In the News
Below is a list of articles, with summary, about Indian residentials schools, the IAP and other related news.
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Woman denied settlement for sexual assault on way to residential school because she wasn't yet a studentPublication: CBC News -
Therese Keenatch died at 60, two weeks after her residential school compensation claim was first rejected on grounds she wasn't technically a student when she was sexually assaulted by a federal employee on the way to a Saskatchewan residential school.
Her daughter, June Keenatch, took up the case after her mother's 2015 death and continued the fight all the way to the B.C. Supreme Court where she faced Justice Canada's lawyers.
Federal lawyers argued that her mother did not qualify for compensation because she hadn't been officially admitted at the school at the time of the assault and the federal employee was also not technically connected to a residential school — though he claimed to take children to the institutions.
Justice Brenda Brown sided with Ottawa and dismissed the case in a ruling delivered on Jan. 9.
Woman who says she was raped at 15 on way to Sask. residential school denied settlement for 4th timePublication: CBC News -
A woman who alleges she was raped at age 15 while being transported to a residential school in Saskatchewan has had her settlement claim rejected for a fourth time — a case Ontario New Democrat MP Charlie Angus says highlights major gaps in the settlement agreement for survivors.
She says the man sexually assaulted her while they were on their way to the school.
Last week, a B.C. Supreme Court judge ruled her claim falls outside the scope of the agreement, because the woman was not yet enrolled at residential school at the time of the alleged sexual assault, and because the accused was not an employee of the school. She further noted the alleged assault did not happen on school property.
Ted Hughes, B.C.s first conflict-of-interest commissioner, dead at 92Publication: CBC News -
Ted Hughes, B.C.'s first conflict of interest commissioner who also led more than a dozen public inquiries on issues from child protection to sexual discrimination in the justice system, died on Friday, Jan. 17.
Hughes served as B.C.'s first conflict of interest commissioner, from 1990 to 1997, and also served as chief adjudicator for an alternative dispute resolution process involving survivors of abuse in Canada's residential school system from 2003 to 2008. He also served as conflict of interest commissioner for the Northwest Territories and Yukon.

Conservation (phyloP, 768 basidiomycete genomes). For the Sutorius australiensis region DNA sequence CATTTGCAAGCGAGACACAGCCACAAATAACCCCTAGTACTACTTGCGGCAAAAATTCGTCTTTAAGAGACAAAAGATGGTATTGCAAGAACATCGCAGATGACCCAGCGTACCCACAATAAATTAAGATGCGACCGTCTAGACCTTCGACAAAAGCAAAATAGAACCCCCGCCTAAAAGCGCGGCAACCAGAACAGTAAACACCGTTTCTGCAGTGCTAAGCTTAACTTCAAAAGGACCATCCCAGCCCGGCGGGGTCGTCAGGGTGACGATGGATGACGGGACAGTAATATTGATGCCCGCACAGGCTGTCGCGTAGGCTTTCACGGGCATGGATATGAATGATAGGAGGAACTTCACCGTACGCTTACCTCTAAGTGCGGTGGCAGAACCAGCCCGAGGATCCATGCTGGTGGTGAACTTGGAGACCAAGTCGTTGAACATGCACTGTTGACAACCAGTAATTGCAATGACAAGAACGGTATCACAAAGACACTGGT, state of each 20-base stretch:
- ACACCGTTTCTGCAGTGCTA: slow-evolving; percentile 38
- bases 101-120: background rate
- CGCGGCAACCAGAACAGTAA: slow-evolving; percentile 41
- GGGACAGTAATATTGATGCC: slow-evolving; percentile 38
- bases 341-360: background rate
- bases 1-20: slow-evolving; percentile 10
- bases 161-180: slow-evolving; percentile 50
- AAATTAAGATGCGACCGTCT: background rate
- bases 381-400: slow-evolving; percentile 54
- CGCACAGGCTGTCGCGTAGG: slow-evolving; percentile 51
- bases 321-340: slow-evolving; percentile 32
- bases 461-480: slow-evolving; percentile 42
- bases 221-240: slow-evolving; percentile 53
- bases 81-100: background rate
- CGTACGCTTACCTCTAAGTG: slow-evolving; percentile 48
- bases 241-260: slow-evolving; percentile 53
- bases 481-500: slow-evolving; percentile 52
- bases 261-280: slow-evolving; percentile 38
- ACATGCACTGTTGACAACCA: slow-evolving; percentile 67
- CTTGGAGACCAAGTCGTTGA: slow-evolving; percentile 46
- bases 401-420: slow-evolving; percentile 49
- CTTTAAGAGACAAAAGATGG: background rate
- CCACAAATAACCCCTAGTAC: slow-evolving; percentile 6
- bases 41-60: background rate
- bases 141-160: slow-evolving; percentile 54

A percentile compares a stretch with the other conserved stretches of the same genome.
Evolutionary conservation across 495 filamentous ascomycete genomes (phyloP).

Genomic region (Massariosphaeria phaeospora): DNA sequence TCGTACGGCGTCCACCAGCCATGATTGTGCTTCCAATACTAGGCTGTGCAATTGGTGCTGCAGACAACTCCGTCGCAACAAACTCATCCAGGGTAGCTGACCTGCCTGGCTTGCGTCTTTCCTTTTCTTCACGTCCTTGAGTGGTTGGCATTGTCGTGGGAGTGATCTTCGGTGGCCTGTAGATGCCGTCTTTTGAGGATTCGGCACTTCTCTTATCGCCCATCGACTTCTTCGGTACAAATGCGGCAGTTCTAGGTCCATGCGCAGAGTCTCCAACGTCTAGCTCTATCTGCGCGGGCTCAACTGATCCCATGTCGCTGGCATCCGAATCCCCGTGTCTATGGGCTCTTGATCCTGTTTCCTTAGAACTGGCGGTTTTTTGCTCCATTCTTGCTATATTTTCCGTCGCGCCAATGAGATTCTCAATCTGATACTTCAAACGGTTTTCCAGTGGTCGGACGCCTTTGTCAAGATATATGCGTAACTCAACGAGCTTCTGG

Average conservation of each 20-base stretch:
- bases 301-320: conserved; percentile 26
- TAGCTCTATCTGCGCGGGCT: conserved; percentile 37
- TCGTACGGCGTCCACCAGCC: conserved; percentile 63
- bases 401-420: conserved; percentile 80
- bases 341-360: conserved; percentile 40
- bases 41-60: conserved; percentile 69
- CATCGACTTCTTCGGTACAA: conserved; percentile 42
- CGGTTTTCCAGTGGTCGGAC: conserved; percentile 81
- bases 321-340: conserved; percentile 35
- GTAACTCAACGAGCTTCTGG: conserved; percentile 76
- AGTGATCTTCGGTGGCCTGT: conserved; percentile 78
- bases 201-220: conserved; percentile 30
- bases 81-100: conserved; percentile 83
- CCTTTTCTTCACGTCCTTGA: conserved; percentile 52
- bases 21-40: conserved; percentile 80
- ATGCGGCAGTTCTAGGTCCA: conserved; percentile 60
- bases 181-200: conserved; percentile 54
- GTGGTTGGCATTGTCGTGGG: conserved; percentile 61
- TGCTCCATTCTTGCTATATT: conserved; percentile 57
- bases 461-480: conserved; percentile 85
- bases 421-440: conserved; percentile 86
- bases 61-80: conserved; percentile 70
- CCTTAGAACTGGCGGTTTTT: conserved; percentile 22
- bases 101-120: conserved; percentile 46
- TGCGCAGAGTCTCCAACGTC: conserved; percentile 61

Vaughn Palmer: A few words from Ted Hughes could end a politician s careerPublication: Vancouver Sun -
VICTORIA — When I heard that Ted Hughes had passed away Friday after a brief illness, I thought back almost 30 years, to the day when I sat in a room at the legislature with other reporters, reading his findings on Premier Bill Vander Zalm.
Les Leyne: Ted Hughes, the heart and eyes of B.C.Publication: Times Colonist -
Apart from the astonishing resumé, the dramatic historical moments he created and the immense reputation he developed, I flashed back on one thing when word of Ted Hughes’ death broke.
Ted Hughes, who tackled B.C.s toughest problems, dies at age 92Publication: Times Colonist -
Ted Hughes, B.C.’s first conflict-of-interest commissioner, whose report led to the resignation of Bill Vander Zalm as premier, died Friday in Victoria at the age of 92.
Hughes also led an overhaul of B.C.’s child-welfare system and served as chief adjudicator for a dispute resolution process involving survivors of Canada’s residential school system.
Ottawa eyes meaningful resolution to Indian hospitals class action lawsuitPublication: CBC News -
The federal government has consented to the certification of a proposed $1.1 billion class action lawsuit filed over Indian hospitals federally run medical facilities that saw the abuse and mistreatment of Indigenous patients over several decades.
The Federal Court is scheduled to hold a certification hearing on the proposed class action lawsuit on Jan. 22, according to court files.
What you need to know about filing an Indian day schools settlement claimPublication: CBC News -
Thousands of former students who suffered harms while attending federally operated Indian day schools are now able to submit claims for compensation.
The claims process began Jan. 13 for the long-awaited nationwide settlement, which offers former students a range of compensation between $10,000 and $200,000, based on abuse suffered. Former students have two and a half years to submit their claims.
The claim form is available online. Former students can request copies sent by mail by calling 1-888-221-2898.